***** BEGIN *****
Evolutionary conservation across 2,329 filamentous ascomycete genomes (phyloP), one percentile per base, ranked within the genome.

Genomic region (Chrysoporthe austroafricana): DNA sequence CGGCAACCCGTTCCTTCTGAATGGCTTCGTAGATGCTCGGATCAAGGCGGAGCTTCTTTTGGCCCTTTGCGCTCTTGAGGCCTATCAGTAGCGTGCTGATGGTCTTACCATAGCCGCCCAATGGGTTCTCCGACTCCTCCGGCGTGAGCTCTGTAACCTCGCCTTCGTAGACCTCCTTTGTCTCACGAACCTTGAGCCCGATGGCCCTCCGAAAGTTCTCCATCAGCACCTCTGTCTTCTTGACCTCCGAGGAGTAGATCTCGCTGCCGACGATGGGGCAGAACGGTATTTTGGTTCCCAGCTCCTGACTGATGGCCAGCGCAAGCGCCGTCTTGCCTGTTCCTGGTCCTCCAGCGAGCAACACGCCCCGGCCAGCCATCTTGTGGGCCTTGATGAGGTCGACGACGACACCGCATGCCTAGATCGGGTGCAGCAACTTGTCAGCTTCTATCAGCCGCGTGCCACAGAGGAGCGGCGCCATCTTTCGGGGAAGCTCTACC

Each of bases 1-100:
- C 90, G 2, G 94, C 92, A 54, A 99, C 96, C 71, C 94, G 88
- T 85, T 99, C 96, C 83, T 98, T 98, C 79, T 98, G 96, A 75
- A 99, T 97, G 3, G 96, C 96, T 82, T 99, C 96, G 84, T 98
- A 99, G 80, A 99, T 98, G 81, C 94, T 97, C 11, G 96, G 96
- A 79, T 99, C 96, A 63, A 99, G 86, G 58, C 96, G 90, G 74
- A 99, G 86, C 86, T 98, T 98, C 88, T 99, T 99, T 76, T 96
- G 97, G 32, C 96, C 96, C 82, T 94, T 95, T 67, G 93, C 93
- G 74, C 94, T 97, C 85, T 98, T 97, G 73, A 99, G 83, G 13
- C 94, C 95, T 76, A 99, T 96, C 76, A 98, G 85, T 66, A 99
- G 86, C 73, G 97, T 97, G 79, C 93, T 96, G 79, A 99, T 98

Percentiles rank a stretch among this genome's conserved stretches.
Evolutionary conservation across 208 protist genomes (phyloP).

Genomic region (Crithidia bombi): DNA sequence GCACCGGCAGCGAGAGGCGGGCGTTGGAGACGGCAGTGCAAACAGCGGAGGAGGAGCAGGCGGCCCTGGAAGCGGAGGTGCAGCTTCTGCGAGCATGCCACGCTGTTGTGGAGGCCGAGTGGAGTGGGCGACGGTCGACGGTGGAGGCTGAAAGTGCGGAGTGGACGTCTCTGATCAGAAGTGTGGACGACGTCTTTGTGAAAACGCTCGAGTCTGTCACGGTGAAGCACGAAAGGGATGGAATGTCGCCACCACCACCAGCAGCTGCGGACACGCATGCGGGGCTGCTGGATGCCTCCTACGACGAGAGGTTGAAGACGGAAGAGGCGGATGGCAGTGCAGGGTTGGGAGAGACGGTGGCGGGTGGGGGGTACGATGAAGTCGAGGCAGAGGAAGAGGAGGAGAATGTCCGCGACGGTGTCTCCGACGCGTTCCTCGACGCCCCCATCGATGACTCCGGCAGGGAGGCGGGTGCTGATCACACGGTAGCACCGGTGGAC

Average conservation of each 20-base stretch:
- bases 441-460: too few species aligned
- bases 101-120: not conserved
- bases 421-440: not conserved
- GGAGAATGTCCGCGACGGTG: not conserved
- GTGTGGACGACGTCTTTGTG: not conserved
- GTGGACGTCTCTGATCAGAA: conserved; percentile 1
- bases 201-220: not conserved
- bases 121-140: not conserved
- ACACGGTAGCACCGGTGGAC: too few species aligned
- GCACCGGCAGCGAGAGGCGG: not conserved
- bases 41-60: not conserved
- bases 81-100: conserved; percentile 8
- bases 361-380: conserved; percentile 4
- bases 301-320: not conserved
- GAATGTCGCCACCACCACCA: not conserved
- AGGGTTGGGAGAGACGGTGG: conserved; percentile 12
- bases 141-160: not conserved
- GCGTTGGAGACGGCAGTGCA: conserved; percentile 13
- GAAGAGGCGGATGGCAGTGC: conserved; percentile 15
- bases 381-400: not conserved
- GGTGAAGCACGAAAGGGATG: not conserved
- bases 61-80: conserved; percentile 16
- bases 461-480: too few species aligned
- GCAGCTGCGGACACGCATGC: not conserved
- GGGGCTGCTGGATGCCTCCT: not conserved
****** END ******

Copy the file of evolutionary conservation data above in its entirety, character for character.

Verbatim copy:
Evolutionary conservation across 2,329 filamentous ascomycete genomes (phyloP), one percentile per base, ranked within the genome.

Genomic region (Chrysoporthe austroafricana): DNA sequence CGGCAACCCGTTCCTTCTGAATGGCTTCGTAGATGCTCGGATCAAGGCGGAGCTTCTTTTGGCCCTTTGCGCTCTTGAGGCCTATCAGTAGCGTGCTGATGGTCTTACCATAGCCGCCCAATGGGTTCTCCGACTCCTCCGGCGTGAGCTCTGTAACCTCGCCTTCGTAGACCTCCTTTGTCTCACGAACCTTGAGCCCGATGGCCCTCCGAAAGTTCTCCATCAGCACCTCTGTCTTCTTGACCTCCGAGGAGTAGATCTCGCTGCCGACGATGGGGCAGAACGGTATTTTGGTTCCCAGCTCCTGACTGATGGCCAGCGCAAGCGCCGTCTTGCCTGTTCCTGGTCCTCCAGCGAGCAACACGCCCCGGCCAGCCATCTTGTGGGCCTTGATGAGGTCGACGACGACACCGCATGCCTAGATCGGGTGCAGCAACTTGTCAGCTTCTATCAGCCGCGTGCCACAGAGGAGCGGCGCCATCTTTCGGGGAAGCTCTACC

Each of bases 1-100:
- C 90, G 2, G 94, C 92, A 54, A 99, C 96, C 71, C 94, G 88
- T 85, T 99, C 96, C 83, T 98, T 98, C 79, T 98, G 96, A 75
- A 99, T 97, G 3, G 96, C 96, T 82, T 99, C 96, G 84, T 98
- A 99, G 80, A 99, T 98, G 81, C 94, T 97, C 11, G 96, G 96
- A 79, T 99, C 96, A 63, A 99, G 86, G 58, C 96, G 90, G 74
- A 99, G 86, C 86, T 98, T 98, C 88, T 99, T 99, T 76, T 96
- G 97, G 32, C 96, C 96, C 82, T 94, T 95, T 67, G 93, C 93
- G 74, C 94, T 97, C 85, T 98, T 97, G 73, A 99, G 83, G 13
- C 94, C 95, T 76, A 99, T 96, C 76, A 98, G 85, T 66, A 99
- G 86, C 73, G 97, T 97, G 79, C 93, T 96, G 79, A 99, T 98

Percentiles rank a stretch among this genome's conserved stretches.
Evolutionary conservation across 208 protist genomes (phyloP).

Genomic region (Crithidia bombi): DNA sequence GCACCGGCAGCGAGAGGCGGGCGTTGGAGACGGCAGTGCAAACAGCGGAGGAGGAGCAGGCGGCCCTGGAAGCGGAGGTGCAGCTTCTGCGAGCATGCCACGCTGTTGTGGAGGCCGAGTGGAGTGGGCGACGGTCGACGGTGGAGGCTGAAAGTGCGGAGTGGACGTCTCTGATCAGAAGTGTGGACGACGTCTTTGTGAAAACGCTCGAGTCTGTCACGGTGAAGCACGAAAGGGATGGAATGTCGCCACCACCACCAGCAGCTGCGGACACGCATGCGGGGCTGCTGGATGCCTCCTACGACGAGAGGTTGAAGACGGAAGAGGCGGATGGCAGTGCAGGGTTGGGAGAGACGGTGGCGGGTGGGGGGTACGATGAAGTCGAGGCAGAGGAAGAGGAGGAGAATGTCCGCGACGGTGTCTCCGACGCGTTCCTCGACGCCCCCATCGATGACTCCGGCAGGGAGGCGGGTGCTGATCACACGGTAGCACCGGTGGAC

Average conservation of each 20-base stretch:
- bases 441-460: too few species aligned
- bases 101-120: not conserved
- bases 421-440: not conserved
- GGAGAATGTCCGCGACGGTG: not conserved
- GTGTGGACGACGTCTTTGTG: not conserved
- GTGGACGTCTCTGATCAGAA: conserved; percentile 1
- bases 201-220: not conserved
- bases 121-140: not conserved
- ACACGGTAGCACCGGTGGAC: too few species aligned
- GCACCGGCAGCGAGAGGCGG: not conserved
- bases 41-60: not conserved
- bases 81-100: conserved; percentile 8
- bases 361-380: conserved; percentile 4
- bases 301-320: not conserved
- GAATGTCGCCACCACCACCA: not conserved
- AGGGTTGGGAGAGACGGTGG: conserved; percentile 12
- bases 141-160: not conserved
- GCGTTGGAGACGGCAGTGCA: conserved; percentile 13
- GAAGAGGCGGATGGCAGTGC: conserved; percentile 15
- bases 381-400: not conserved
- GGTGAAGCACGAAAGGGATG: not conserved
- bases 61-80: conserved; percentile 16
- bases 461-480: too few species aligned
- GCAGCTGCGGACACGCATGC: not conserved
- GGGGCTGCTGGATGCCTCCT: not conserved